A Canada-Colombia free trade agreement (FTA) is expected to be signed into law here next week, after Canada's Senate voted in favour of the agreement. This will ensure that exports of Canadian pork products and many other food and agricultural commodities will have immediate market-access advantage.
The trade legislation adopted last week by members of parliament must still be signed by Governor General Michaelle Jean, representative of Queen Elizabeth II in Canada.
The Canadian Senate passed the bill despite concerns about human rights violations in the Latin American country, which had held up signing the accord for two years. Both governments must still set a date for the FTA to come into force. In Bogota, president Alvaro Uribe described the move as 'a very good achievement' for Colombia.
The deal is expected to boost Canadian investment in Colombia's mining and oil sectors, as well as increase agricultural exports, primarily wheat and barley. Canada-Colombia trade topped CAN$1.3 billion (US$1.26 billion) in 2008, according to the latest figures.
The accord contains several annexes on the environment and labour standards, in part due to concerns in Canada over assassinations of union leaders in Colombia in recent years.
These concerns were the primary reason behind US lawmakers' rejection of a similar US-Colombia free trade deal signed in 2006. The Americans felt Colombia's assurances were insufficient.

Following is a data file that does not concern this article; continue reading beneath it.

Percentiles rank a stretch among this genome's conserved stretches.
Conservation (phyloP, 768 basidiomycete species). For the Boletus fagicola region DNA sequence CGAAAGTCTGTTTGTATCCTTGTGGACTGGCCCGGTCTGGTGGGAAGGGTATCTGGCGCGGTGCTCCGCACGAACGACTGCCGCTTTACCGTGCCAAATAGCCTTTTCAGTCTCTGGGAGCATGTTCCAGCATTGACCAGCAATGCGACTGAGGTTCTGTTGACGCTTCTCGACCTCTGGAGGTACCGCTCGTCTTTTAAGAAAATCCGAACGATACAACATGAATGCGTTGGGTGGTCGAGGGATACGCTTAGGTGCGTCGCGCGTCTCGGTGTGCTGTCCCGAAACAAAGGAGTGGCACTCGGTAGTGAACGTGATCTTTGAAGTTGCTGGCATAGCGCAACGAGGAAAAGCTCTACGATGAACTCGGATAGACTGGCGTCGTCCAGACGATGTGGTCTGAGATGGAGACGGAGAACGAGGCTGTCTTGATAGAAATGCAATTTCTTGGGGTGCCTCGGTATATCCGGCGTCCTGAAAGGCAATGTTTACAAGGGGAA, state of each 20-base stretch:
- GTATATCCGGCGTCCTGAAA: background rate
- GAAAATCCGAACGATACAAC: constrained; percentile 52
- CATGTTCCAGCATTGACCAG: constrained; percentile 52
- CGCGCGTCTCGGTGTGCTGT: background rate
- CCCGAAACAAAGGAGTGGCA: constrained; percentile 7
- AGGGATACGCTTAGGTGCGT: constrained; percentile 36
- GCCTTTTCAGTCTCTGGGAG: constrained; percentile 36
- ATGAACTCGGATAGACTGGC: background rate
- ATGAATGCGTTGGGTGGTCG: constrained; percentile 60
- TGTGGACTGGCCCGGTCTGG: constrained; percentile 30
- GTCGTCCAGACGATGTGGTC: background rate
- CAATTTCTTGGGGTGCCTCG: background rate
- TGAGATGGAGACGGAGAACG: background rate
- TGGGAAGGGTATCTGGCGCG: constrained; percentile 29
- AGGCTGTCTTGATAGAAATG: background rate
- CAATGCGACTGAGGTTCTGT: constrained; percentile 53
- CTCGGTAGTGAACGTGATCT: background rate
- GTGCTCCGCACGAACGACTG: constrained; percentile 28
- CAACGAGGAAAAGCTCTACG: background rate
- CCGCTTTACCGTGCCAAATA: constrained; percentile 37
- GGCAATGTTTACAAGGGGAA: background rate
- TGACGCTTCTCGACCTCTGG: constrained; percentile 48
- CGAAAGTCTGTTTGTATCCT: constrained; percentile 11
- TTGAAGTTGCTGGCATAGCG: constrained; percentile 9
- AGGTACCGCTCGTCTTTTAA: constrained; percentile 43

The United States and Colombia also signed a free trade agreement, in November 2006. The US Congress, however, has not yet begun debate on the implementing legislation.
According to Iowa State University economist Dermot Hayes, if the US does not implement its FTA with Colombia, the US will be completely out of the Colombian pork market within ten years because of Canada's FTA tariff advantage.
"It is unfortunate that our producers have to pay the price for US inaction on trade," said Sam Carney, president of the National Pork Producers Council (NPPC). "Canada will gain the inside track on future export opportunities in the sizeable and growing Colombian market.
"The sad truth is that the hardest market to gain access to is the one that is lost to competitors. Business relationships between Canada and Colombia will become established, and when that happens, our only hope will be if we can offer a more competitively priced product," Carney said.
"But that will be virtually impossible if Colombian tariffs on Canadian products remain lower than on ours for years to come."
More pending deals
The US-Colombia FTA is one of three that are pending approval by Congress. Agreements with South Korea and Panama also have been awaiting action for more than three years. Panama also recently finalized an FTA with Canada, and South Korea is nearing completion on a deal with the European Union, so those markets are also in jeopardy of being lost to competitors.
• US National Pork Producers Council (NPPC)